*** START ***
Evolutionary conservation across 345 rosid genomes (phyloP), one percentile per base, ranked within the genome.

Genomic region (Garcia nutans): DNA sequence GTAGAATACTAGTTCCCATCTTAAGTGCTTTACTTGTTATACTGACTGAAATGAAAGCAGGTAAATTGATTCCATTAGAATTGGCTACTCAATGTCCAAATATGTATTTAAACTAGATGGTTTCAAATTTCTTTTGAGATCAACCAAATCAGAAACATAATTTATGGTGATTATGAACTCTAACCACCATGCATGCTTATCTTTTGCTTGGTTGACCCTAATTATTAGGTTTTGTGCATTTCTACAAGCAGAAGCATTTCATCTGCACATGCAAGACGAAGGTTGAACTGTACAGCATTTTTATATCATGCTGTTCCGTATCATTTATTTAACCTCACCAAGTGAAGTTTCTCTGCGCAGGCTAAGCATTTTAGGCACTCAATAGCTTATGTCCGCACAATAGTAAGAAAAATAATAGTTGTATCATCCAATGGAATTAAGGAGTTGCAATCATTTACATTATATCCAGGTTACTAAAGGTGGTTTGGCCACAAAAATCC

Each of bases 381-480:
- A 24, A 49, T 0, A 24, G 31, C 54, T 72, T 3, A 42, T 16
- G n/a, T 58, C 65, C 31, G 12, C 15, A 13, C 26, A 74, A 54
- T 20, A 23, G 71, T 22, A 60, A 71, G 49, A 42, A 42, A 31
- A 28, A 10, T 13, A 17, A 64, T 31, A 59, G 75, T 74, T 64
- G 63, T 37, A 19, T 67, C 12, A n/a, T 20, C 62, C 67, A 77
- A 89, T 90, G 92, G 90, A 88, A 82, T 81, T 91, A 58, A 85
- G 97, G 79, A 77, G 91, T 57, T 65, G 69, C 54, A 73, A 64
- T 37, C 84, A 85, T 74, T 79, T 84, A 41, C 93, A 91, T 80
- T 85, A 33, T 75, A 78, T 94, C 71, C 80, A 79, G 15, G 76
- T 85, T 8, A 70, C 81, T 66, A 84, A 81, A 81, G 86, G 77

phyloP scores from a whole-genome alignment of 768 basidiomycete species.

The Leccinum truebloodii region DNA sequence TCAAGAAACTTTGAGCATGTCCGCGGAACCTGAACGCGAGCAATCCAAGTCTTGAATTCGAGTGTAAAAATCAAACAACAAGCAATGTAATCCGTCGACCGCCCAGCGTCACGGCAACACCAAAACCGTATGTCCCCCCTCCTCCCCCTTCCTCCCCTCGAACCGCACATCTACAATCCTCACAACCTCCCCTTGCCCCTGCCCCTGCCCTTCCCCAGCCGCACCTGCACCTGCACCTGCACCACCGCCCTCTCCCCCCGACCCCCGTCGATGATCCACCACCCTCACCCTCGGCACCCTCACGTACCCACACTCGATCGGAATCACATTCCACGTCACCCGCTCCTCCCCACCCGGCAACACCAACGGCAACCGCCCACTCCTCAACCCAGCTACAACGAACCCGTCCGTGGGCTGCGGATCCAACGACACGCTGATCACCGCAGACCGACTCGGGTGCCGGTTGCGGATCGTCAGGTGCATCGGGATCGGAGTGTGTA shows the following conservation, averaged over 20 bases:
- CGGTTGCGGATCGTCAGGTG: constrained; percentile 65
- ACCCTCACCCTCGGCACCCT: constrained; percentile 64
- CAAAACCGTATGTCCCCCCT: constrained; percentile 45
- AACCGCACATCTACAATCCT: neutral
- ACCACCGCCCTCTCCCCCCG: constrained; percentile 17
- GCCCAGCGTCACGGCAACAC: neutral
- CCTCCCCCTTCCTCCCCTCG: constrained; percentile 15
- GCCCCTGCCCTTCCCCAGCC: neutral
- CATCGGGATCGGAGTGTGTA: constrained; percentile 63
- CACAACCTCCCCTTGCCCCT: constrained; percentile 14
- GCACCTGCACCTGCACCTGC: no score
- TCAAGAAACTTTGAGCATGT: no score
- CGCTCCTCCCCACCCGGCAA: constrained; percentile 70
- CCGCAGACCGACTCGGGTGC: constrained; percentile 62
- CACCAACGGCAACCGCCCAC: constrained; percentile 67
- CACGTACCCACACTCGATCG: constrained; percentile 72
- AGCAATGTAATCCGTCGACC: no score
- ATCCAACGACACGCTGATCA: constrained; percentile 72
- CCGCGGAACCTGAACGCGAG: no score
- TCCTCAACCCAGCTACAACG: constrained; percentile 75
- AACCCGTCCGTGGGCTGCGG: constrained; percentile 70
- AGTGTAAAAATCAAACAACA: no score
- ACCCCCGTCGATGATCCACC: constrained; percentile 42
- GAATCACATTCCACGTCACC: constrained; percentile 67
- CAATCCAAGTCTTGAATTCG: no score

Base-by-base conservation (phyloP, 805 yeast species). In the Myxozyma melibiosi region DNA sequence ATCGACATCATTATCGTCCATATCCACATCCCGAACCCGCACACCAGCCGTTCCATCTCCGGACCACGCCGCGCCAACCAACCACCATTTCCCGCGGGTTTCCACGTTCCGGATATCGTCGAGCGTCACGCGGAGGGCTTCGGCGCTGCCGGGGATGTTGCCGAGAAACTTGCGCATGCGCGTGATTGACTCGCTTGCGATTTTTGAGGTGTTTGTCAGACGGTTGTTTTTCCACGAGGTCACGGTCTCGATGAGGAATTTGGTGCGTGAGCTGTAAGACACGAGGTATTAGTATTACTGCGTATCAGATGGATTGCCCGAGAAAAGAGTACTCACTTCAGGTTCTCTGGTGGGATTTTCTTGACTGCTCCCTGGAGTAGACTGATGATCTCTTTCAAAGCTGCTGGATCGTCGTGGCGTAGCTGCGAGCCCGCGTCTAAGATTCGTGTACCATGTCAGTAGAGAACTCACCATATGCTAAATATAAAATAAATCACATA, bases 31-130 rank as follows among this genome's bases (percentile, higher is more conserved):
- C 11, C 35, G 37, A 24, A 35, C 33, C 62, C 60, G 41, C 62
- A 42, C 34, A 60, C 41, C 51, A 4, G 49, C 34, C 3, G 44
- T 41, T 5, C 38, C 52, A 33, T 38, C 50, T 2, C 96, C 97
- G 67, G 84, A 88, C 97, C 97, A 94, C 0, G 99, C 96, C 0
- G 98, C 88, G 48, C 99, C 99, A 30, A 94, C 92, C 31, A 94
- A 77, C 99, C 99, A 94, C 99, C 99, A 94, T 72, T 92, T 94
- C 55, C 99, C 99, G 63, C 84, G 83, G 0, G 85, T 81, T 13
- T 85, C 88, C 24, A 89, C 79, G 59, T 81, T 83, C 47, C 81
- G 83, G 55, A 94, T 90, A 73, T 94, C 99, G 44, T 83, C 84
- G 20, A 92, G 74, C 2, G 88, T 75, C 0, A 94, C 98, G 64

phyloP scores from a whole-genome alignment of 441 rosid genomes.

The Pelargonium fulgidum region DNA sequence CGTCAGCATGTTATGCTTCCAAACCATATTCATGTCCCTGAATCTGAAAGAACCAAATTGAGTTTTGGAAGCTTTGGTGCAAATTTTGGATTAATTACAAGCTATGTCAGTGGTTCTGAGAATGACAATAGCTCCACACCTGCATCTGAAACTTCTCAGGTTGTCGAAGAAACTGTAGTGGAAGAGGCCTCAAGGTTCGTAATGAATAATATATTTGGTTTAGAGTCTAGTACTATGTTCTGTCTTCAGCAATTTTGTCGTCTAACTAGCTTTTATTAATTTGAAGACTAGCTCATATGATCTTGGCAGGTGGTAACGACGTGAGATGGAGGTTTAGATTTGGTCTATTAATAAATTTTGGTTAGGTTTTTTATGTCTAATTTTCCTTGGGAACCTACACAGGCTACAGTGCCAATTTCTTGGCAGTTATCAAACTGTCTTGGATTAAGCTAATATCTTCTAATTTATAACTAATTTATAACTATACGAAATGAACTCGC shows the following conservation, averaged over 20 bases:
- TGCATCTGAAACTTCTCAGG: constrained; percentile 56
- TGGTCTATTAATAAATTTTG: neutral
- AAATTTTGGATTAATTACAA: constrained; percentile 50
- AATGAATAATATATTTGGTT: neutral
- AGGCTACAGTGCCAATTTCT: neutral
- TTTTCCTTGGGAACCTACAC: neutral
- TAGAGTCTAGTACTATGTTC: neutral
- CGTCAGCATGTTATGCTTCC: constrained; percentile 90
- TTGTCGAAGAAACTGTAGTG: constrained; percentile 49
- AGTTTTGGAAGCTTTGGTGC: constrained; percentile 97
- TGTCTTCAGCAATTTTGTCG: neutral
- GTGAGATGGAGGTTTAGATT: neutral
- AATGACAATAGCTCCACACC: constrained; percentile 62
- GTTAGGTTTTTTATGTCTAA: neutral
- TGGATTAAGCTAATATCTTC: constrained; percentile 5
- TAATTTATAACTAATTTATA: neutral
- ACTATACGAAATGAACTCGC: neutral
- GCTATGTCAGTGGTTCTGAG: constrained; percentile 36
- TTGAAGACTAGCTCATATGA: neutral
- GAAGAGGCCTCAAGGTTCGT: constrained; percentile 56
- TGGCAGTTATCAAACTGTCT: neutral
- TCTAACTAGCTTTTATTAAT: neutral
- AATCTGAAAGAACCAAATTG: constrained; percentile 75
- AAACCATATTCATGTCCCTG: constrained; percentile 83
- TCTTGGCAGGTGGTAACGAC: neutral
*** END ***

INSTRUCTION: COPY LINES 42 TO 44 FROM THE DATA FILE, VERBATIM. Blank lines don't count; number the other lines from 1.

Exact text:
- C 11, C 35, G 37, A 24, A 35, C 33, C 62, C 60, G 41, C 62
- A 42, C 34, A 60, C 41, C 51, A 4, G 49, C 34, C 3, G 44
- T 41, T 5, C 38, C 52, A 33, T 38, C 50, T 2, C 96, C 97